Dorothy Sayers’ Sluckdrib Letter: The First Screwtape Copycat

In preparing for a paper on teaching The Screwtape Letters for the C.S. Lewis and the Inklings Colloquium at Taylor University this Spring, I thought I had discovered the first Screwtapian letter written by someone other than C.S. Lewis. A Dr. Frederic Lyman Wells of Harvard’s Department of Hygiene wrote a series of Screwtape-styled letters in 1948 for his Presidential address to the American Psychopathological Association. I was sure this was the first copycat, but I was wrong.

Lewis’ first Screwtape Letter was published in the Anglican periodical, The Guardian, on May 2, 1941, and was followed in print on February 9, 1942. Struck by the book, mystery author Dorothy L. Sayers began a conversation through letters with Lewis. A year later, this famous creator of the Lord Whimsey sleuth stories sent Lewis an advanced copy of her book, The Man Born to Be King, accompanied by a Screwtape-styled letter where Sluckdrib is the newly assigned demon, Screwtape the mentor, and Sayers herself the patient. In literary self-deprecation, Sluckdrib’s assessment of Sayers is a kind of epistolary confession:

The effect of writing these plays upon the character of my patient is wholly satisfactory. I have already had the honor to report intellectual and spiritual pride, vainglory, self-opinionated dogmatism, irreverence, blasphemous frivolity, frequentation of the company of theatricals, captiousness, impatience with correction, polemical fury, shortness of temper, neglect of domestic affairs, lack of charity, egotism, nostalgia for secular occupations, and a growing tendency to consider the Bible as Literature.[1]

Lewis evidently delighted in the letter, suggesting that “the Sluckdrib letter is obviously intended for human consumption,” commenting on its artfulness, and closing with a hope that their own epistolary conversation will last indefinitely.[2]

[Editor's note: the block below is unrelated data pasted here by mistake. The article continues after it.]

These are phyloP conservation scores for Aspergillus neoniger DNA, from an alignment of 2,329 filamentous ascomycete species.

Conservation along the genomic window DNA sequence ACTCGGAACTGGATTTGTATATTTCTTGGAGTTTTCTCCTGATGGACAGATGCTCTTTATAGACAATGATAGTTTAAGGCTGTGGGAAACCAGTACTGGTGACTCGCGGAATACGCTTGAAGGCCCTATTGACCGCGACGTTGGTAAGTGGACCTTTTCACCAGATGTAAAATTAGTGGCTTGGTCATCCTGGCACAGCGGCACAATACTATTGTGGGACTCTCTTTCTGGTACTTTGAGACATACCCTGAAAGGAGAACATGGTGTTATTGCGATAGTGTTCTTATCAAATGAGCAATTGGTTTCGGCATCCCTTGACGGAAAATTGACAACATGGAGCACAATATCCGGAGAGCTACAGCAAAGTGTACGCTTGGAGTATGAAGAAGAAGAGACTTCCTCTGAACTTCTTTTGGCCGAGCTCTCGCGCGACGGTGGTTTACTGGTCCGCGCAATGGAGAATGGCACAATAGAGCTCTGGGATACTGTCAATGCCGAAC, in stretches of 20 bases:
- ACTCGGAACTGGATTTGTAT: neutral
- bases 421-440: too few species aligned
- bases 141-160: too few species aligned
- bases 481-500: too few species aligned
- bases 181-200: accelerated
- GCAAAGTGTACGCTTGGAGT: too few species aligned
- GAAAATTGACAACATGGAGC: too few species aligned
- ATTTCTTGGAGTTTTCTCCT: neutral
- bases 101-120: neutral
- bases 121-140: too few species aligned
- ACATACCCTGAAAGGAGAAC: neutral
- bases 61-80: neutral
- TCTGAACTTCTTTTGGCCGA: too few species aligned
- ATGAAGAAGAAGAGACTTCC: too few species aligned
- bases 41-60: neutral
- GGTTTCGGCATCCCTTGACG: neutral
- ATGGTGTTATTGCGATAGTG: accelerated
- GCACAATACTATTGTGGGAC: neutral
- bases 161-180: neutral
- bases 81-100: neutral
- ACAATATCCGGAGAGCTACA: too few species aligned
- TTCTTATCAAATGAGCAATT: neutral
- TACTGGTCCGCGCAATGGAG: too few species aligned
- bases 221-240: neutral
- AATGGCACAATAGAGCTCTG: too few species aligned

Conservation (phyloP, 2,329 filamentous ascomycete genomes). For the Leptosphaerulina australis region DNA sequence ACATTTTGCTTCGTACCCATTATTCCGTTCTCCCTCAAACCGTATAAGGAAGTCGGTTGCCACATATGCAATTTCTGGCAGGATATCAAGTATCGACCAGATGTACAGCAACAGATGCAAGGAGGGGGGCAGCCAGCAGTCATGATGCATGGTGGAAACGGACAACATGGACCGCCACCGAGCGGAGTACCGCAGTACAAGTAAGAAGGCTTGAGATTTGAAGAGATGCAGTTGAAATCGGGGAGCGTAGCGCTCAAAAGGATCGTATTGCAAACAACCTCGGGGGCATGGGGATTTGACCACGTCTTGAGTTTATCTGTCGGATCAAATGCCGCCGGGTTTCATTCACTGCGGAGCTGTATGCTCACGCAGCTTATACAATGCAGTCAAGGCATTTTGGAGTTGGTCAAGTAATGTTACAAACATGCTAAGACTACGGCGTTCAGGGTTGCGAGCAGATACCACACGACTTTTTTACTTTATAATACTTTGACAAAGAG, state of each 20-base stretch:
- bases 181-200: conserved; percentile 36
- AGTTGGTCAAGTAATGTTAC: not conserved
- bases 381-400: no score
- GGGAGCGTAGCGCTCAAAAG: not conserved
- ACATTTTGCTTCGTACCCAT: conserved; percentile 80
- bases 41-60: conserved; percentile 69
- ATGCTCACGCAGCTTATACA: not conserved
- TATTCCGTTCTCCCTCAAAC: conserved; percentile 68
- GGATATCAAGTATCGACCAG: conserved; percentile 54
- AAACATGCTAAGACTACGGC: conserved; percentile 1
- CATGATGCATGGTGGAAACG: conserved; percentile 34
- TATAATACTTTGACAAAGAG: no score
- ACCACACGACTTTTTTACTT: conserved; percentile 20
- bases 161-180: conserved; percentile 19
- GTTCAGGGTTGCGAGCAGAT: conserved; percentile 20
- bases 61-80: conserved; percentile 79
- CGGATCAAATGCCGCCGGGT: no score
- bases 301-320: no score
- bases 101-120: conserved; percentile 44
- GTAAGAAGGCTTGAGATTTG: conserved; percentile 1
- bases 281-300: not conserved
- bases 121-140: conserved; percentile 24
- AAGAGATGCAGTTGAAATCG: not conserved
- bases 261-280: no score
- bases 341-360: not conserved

Sometimes it’s fun to be wrong. This letter, which I found in a book I bought almost accidentally just last week, is clever and brilliantly written–a real treasure.


[1] Barbara Reynolds, “C.S. Lewis and Dorothy L. Sayers,” in C.S. Lewis Remebered, ed. Harry Lee Poe & Rebecca Whitten Poe (Grand Rapids: Zondervan, 2006), 199. The letter in its entirety, dated March 22, 1943, is found in Barbara Reynolds, ed. The Letters of Dorothy L. Sayers: From Novelist to Playwright (New York: St. Martin’s Press, 1998), though Walter Hooper has the original letter dated May 13, 1943, just four days before Lewis’ return letter, Hooper, Letters 2, 573.

[2] Walter Hooper, C.S. Lewis Letters 2, 573.

About Brenton Dickieson

“A Pilgrim in Narnia” is a blog project in reading and talking about the work of C.S. Lewis, J.R.R. Tolkien, and the worlds they touched. As a "Faith, Fantasy, and Fiction" blog, we cover topics like children’s literature, apologetics and philosophy, myths and mythology, fantasy, theology, cultural critique, art and writing. This blog includes my thoughts as I read through Lewis and Tolkien and reflect on my own life and culture. In this sense, I am a Pilgrim in Narnia--or Middle Earth, or Fairyland. I am often peeking inside of wardrobes, looking for magic bricks in urban alleys, or rooting through yard sale boxes for old rings. If something here captures your imagination, leave a comment, “like” a post, share with your friends, or sign up to receive Narnian Pilgrim posts in your email box. Brenton Dickieson is a father, husband, friend, university lecturer, and freelance writer from Prince Edward Island, Canada. You can follow him on Twitter, @BrentonDana.
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13 Responses to Dorothy Sayers’ Sluckdrib Letter: The First Screwtape Copycat

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